Defense Secretary Ash Carter unveiled a new strategy for cyber warfare on Thursday and said the Pentagon should improve its ties to the private sector where most of the field's top talent and technology resides.

On a trip to Northern California's Silicon Valley, Carter highlighted the risks of high-tech digital attacks, saying the Defense Department's sophisticated weapons and the command-and-control networks that control them are "no good if they've been hacked."

"Our reliance on technology has led to real vulnerabilities that our adversaries are eager to exploit," Carter told students at Stanford University.

He said the military will be creating a new unit in Silicon Valley, a first-of-its kind "point-of-partnership." It will probably be located at Moffett Airfield, a former Navy base, in Silicon Valley, according to a senior defense official.

Formally titled the "Defense Innovation Unit X," the small command will be led by a civilian with a military deputy and staffed by an elite team of active-duty, rReserve and civilian personnel, the defense official said.

That team will "scout for breakthrough and emerging technologies; and function as a local interface node for the rest of the department. Down the road, they could potentially help startups find new ways to work with DoD," Carter said.

Similar ventures may follow in other areas with high-tech industries, including the New York City area, a senior defense official said.

Some reservists welcomed the proposal to ramp up the Pentagon's presence in the nation's technology hubs, which could help build up the cyber talent pool in the reserve components.

"There will be people who want to serve but they also don't want to serve on active duty all the time. If the department is set up in areas where there are private-sector tech centers or academic tech centers, you are going to have a higher population of reservists who do this work already," said Col. Mark DiTrolio, commander of the Army Reserve Information Operations Command, in an interview from his home in San Antonio.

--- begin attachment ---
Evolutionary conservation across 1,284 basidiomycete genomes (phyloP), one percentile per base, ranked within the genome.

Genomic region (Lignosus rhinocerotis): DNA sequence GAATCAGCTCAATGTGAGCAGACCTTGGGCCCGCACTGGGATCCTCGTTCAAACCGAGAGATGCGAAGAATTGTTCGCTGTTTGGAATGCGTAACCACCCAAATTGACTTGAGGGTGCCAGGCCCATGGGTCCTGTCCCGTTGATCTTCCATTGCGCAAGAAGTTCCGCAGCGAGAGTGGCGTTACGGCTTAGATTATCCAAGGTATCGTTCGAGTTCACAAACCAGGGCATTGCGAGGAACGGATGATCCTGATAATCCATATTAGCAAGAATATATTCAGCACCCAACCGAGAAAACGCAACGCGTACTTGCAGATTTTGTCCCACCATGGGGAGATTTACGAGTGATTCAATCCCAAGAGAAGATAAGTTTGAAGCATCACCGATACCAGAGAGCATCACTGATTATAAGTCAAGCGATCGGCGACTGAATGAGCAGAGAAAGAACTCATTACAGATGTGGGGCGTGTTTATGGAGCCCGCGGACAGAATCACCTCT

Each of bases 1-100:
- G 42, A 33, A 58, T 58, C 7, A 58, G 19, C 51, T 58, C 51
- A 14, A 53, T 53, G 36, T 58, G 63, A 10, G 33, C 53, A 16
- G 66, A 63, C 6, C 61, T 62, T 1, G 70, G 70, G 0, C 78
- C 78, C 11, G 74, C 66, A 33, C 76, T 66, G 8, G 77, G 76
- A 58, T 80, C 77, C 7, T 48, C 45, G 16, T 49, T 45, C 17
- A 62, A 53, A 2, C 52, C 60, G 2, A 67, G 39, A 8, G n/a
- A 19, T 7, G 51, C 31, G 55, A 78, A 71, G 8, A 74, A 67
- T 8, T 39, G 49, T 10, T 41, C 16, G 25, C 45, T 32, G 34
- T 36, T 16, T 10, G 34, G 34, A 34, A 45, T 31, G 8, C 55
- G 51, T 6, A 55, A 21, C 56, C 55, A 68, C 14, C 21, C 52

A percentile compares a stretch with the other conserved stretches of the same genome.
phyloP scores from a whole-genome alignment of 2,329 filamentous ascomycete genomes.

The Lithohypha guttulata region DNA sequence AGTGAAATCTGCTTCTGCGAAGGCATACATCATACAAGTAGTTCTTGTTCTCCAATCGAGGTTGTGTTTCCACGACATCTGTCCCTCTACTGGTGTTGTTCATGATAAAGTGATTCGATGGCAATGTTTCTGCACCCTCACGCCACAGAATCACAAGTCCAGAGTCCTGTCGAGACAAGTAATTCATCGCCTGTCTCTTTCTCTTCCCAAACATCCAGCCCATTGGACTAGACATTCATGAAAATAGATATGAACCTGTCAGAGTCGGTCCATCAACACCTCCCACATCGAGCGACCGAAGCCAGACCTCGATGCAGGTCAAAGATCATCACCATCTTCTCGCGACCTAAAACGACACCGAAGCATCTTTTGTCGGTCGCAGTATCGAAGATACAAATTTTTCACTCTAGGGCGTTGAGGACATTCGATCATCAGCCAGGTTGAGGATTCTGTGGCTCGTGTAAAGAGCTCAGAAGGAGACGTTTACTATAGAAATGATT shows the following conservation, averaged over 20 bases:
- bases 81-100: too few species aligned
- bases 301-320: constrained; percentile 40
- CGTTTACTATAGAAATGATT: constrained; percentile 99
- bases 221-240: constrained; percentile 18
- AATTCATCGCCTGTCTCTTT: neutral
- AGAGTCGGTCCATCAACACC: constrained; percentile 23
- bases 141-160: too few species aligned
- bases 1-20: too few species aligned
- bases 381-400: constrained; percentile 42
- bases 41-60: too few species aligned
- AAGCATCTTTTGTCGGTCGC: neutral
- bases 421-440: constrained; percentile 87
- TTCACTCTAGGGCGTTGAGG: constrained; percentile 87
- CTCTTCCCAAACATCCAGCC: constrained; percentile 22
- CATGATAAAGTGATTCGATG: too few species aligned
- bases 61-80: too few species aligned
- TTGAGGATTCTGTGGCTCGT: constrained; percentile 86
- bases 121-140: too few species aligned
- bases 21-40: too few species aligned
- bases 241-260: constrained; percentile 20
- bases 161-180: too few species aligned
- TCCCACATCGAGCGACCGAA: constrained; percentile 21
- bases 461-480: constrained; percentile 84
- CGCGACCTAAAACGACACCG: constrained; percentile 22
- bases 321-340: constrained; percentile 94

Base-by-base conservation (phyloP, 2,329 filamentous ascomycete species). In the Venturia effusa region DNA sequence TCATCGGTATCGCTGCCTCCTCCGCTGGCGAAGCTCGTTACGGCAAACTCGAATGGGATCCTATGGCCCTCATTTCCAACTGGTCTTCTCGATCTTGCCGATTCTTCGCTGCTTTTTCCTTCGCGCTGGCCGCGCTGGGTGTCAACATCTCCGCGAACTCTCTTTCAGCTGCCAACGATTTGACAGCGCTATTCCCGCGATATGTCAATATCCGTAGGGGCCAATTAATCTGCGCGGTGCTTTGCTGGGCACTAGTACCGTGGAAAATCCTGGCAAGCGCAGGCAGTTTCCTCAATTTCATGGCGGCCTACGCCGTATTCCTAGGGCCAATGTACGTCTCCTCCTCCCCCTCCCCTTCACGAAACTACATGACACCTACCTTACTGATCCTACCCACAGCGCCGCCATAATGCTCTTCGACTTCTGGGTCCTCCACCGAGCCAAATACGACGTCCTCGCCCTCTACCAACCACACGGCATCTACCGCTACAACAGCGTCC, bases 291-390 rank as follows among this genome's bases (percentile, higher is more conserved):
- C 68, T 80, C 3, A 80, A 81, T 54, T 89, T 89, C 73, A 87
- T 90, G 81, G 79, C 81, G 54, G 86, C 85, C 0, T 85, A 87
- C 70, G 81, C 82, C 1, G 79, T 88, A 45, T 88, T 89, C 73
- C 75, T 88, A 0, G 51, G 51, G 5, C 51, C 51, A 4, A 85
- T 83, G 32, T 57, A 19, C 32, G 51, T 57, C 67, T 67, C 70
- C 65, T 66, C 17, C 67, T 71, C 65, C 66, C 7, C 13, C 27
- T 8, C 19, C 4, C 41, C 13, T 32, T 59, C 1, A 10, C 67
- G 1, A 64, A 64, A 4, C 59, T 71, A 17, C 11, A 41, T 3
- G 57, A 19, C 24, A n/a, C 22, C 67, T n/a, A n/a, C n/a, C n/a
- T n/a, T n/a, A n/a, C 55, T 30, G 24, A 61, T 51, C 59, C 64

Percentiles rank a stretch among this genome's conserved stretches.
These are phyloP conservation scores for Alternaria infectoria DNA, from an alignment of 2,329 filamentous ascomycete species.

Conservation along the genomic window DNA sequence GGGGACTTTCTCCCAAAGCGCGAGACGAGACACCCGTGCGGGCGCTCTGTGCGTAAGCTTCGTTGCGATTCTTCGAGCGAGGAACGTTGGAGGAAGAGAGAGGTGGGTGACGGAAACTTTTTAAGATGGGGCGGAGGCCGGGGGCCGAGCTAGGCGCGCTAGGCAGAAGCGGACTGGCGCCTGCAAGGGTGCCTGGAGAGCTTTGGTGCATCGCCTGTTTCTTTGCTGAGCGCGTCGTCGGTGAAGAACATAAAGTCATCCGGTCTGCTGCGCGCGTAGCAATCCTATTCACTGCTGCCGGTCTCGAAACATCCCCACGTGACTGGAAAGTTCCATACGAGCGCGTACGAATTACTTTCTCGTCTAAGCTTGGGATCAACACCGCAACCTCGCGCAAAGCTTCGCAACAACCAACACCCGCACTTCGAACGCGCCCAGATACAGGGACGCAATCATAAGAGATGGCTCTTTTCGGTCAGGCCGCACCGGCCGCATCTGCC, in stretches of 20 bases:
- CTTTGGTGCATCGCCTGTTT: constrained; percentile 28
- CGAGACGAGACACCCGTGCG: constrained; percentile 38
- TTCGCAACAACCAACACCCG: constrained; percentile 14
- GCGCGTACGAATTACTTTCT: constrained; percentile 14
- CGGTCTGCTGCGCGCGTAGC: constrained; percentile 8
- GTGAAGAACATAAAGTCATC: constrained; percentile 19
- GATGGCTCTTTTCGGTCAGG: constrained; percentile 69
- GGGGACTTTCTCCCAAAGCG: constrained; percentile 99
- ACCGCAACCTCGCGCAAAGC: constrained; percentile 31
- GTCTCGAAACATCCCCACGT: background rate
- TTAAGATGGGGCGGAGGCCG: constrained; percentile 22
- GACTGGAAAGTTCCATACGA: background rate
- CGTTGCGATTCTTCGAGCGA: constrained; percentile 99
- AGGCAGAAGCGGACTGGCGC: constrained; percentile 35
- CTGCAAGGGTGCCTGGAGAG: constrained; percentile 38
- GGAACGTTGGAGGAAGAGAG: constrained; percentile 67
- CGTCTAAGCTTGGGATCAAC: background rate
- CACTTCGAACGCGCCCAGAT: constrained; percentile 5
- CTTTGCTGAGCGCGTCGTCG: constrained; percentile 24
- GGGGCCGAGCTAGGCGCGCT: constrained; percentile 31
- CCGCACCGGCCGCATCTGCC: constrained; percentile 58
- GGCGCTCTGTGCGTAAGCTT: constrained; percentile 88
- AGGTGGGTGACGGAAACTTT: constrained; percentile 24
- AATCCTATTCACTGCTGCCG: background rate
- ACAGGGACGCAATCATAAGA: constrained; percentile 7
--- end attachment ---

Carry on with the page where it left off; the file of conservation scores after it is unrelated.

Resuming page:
The military services are about halfway toward their goal of creating an operational cyber force of about 6,200 troops by the end of next year. The long-term target size for the cyber force remains under discussion.

"We are still thinking about the right investment in the cyber mission force," a senior defense official said. "We'll be looking at that closely over the next year or so to see if we need increased investment in terms of personnel or technology."

Carter's trip to Silicon Valley — the first for a defense secretary in nearly 20 years — was the latest sign that he is making a focus on cyber capabilities central to his tenure in the military's top civilian job.

After taking over the post in February, Carter spoke at U.S. Cyber Command headquarters in Maryland and suggested the command could someday break off to form a separate military service.

In March, he suggested a slate of far-reaching reforms to the military's antiquated personnel system that could help DoD better compete with the private sector for the top talent in the cyber field.

The 33-page official cyber strategy that the Pentagon released April 23 was the first major update since 2011.

After his speech, Carter met with Facebook chief operating officer Sheryl Sandberg, followed by a visit to Andreessen Horowitz, a major Valley venture capitalist firm.